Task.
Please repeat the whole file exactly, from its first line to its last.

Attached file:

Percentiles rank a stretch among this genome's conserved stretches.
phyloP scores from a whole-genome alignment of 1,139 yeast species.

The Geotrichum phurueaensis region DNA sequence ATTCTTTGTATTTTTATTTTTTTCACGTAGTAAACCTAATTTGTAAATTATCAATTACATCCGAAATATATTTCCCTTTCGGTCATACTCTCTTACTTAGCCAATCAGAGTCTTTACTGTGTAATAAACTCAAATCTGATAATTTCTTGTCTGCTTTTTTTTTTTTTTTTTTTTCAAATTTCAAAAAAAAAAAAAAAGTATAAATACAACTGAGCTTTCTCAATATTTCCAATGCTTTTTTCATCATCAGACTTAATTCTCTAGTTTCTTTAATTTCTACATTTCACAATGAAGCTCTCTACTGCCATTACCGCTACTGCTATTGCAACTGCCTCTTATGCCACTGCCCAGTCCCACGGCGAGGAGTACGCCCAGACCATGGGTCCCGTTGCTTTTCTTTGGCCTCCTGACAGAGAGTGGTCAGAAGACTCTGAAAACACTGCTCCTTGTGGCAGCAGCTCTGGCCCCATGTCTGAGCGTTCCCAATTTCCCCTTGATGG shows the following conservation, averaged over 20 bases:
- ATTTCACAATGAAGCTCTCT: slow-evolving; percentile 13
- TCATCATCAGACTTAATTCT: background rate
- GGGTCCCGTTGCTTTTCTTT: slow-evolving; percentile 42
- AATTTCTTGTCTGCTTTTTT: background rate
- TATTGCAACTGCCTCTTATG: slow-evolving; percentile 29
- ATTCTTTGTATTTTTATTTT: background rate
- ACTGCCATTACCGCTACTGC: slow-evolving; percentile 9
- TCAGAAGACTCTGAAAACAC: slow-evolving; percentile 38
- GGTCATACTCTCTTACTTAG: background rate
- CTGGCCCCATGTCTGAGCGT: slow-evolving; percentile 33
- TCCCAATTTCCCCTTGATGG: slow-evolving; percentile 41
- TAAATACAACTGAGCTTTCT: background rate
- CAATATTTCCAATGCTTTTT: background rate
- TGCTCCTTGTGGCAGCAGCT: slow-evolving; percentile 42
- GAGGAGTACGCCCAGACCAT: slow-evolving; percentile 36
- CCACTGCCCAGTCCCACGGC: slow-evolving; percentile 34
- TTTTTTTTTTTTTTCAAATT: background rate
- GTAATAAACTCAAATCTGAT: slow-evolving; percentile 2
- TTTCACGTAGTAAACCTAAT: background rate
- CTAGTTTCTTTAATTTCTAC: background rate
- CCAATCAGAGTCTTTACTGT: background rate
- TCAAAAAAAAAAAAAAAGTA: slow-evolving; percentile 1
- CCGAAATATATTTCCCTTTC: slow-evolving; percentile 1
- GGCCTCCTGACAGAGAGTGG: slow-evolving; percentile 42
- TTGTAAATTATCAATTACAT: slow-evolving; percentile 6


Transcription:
Percentiles rank a stretch among this genome's conserved stretches.
phyloP scores from a whole-genome alignment of 1,139 yeast species.

The Geotrichum phurueaensis region DNA sequence ATTCTTTGTATTTTTATTTTTTTCACGTAGTAAACCTAATTTGTAAATTATCAATTACATCCGAAATATATTTCCCTTTCGGTCATACTCTCTTACTTAGCCAATCAGAGTCTTTACTGTGTAATAAACTCAAATCTGATAATTTCTTGTCTGCTTTTTTTTTTTTTTTTTTTTCAAATTTCAAAAAAAAAAAAAAAGTATAAATACAACTGAGCTTTCTCAATATTTCCAATGCTTTTTTCATCATCAGACTTAATTCTCTAGTTTCTTTAATTTCTACATTTCACAATGAAGCTCTCTACTGCCATTACCGCTACTGCTATTGCAACTGCCTCTTATGCCACTGCCCAGTCCCACGGCGAGGAGTACGCCCAGACCATGGGTCCCGTTGCTTTTCTTTGGCCTCCTGACAGAGAGTGGTCAGAAGACTCTGAAAACACTGCTCCTTGTGGCAGCAGCTCTGGCCCCATGTCTGAGCGTTCCCAATTTCCCCTTGATGG shows the following conservation, averaged over 20 bases:
- ATTTCACAATGAAGCTCTCT: slow-evolving; percentile 13
- TCATCATCAGACTTAATTCT: background rate
- GGGTCCCGTTGCTTTTCTTT: slow-evolving; percentile 42
- AATTTCTTGTCTGCTTTTTT: background rate
- TATTGCAACTGCCTCTTATG: slow-evolving; percentile 29
- ATTCTTTGTATTTTTATTTT: background rate
- ACTGCCATTACCGCTACTGC: slow-evolving; percentile 9
- TCAGAAGACTCTGAAAACAC: slow-evolving; percentile 38
- GGTCATACTCTCTTACTTAG: background rate
- CTGGCCCCATGTCTGAGCGT: slow-evolving; percentile 33
- TCCCAATTTCCCCTTGATGG: slow-evolving; percentile 41
- TAAATACAACTGAGCTTTCT: background rate
- CAATATTTCCAATGCTTTTT: background rate
- TGCTCCTTGTGGCAGCAGCT: slow-evolving; percentile 42
- GAGGAGTACGCCCAGACCAT: slow-evolving; percentile 36
- CCACTGCCCAGTCCCACGGC: slow-evolving; percentile 34
- TTTTTTTTTTTTTTCAAATT: background rate
- GTAATAAACTCAAATCTGAT: slow-evolving; percentile 2
- TTTCACGTAGTAAACCTAAT: background rate
- CTAGTTTCTTTAATTTCTAC: background rate
- CCAATCAGAGTCTTTACTGT: background rate
- TCAAAAAAAAAAAAAAAGTA: slow-evolving; percentile 1
- CCGAAATATATTTCCCTTTC: slow-evolving; percentile 1
- GGCCTCCTGACAGAGAGTGG: slow-evolving; percentile 42
- TTGTAAATTATCAATTACAT: slow-evolving; percentile 6